557: Geologic History of Florida by Albert C. Hine

by Gerard

DDC_557

557.59: Hine, Albert C. Geologic History of Florida: Major Events that Formed the Sunshine State. Gainesville, FL: University of Florida Press, 2013. 217 pp. ISBN 978-0-8130-4421-7.

Dewey Breakdown:

  • 500: Pure Science
  • 550: Earth sciences and geology
  • 557: Earth science of North America
  • 557.5: Southeastern United States (South Atlantic states)
  • 557.59: Florida

Geology is fast becoming one of my favorite sciences to read about. The explosive processes, coupled with the sheer massiveness of the timescales and the delicateness of the measurements involved, makes this field ripe for storytelling. Continents bond together and then tear apart, forming new ones so that the process can repeat. Even now, Earth’s continental plates are moving toward one another and will form a new landmass over the next ten million or so years. Albert C. Hine’s Geologic History of Florida takes the reader on a tour of the entire global history of how the tiny state of Florida came to be formed and how that reshapes our understanding of this seemingly quiet landscape.

This book is set up so that each chapter details a major event or process in the formation of Florida. From its genesis as its own plate to its bonding with the North American landmass and then its subsequent formation of sinkholes, swamps, and beaches, the history of the Floridian landmass is riddled with interesting tidbits. One of them is that most people think of Florida as what is shown on a map: a grip-shaped peninsula with a thin panhandle connecting it to the mainland. But that’s only what you see above the surface. Most of the real landmass of Florida is under the Atlantic Ocean and the Gulf of Mexico existing as what is known as the Florida Platform. Also, the southern part of Florida once existed separately as part of the Florida-Bahama Block before settling into its current position.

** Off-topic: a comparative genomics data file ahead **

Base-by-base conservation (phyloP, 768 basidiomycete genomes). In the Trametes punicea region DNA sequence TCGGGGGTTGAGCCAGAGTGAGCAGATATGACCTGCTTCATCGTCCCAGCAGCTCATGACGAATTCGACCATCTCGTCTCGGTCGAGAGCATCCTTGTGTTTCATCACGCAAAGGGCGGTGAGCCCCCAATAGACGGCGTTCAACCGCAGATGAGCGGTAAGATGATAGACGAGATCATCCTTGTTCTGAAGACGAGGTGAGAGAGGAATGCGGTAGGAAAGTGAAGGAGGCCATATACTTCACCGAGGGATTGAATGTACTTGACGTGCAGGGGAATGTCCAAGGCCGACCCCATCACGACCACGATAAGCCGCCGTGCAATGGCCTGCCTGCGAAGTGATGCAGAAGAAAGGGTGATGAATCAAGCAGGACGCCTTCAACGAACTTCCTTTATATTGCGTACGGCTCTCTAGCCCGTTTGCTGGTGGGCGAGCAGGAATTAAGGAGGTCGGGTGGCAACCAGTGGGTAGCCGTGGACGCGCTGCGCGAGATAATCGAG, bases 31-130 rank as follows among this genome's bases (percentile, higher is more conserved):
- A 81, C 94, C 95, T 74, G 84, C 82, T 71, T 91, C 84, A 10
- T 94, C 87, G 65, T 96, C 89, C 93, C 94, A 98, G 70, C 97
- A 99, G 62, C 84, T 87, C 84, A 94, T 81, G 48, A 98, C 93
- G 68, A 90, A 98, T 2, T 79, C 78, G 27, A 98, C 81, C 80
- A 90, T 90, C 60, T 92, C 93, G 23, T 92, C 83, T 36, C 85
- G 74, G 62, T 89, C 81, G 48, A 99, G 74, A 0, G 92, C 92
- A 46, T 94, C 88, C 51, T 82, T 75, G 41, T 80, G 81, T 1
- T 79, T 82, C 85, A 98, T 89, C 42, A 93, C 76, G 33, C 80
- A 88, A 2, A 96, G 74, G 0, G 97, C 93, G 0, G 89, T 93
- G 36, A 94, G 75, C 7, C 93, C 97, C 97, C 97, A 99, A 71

Hines says that this book is meant not as a textbook, but for those who wish to teach it in a more informal setting. For the most part, he accomplishes his goal. The language isn’t terribly technical, but when it is, he provides very helpful glossaries at the end of each chapter to help us out. There are also plenty of illustrations and citations for further reading (if you are so inclined). All in all, this is a very intriguing and readable book with plenty for both the expert and the amateur alike.

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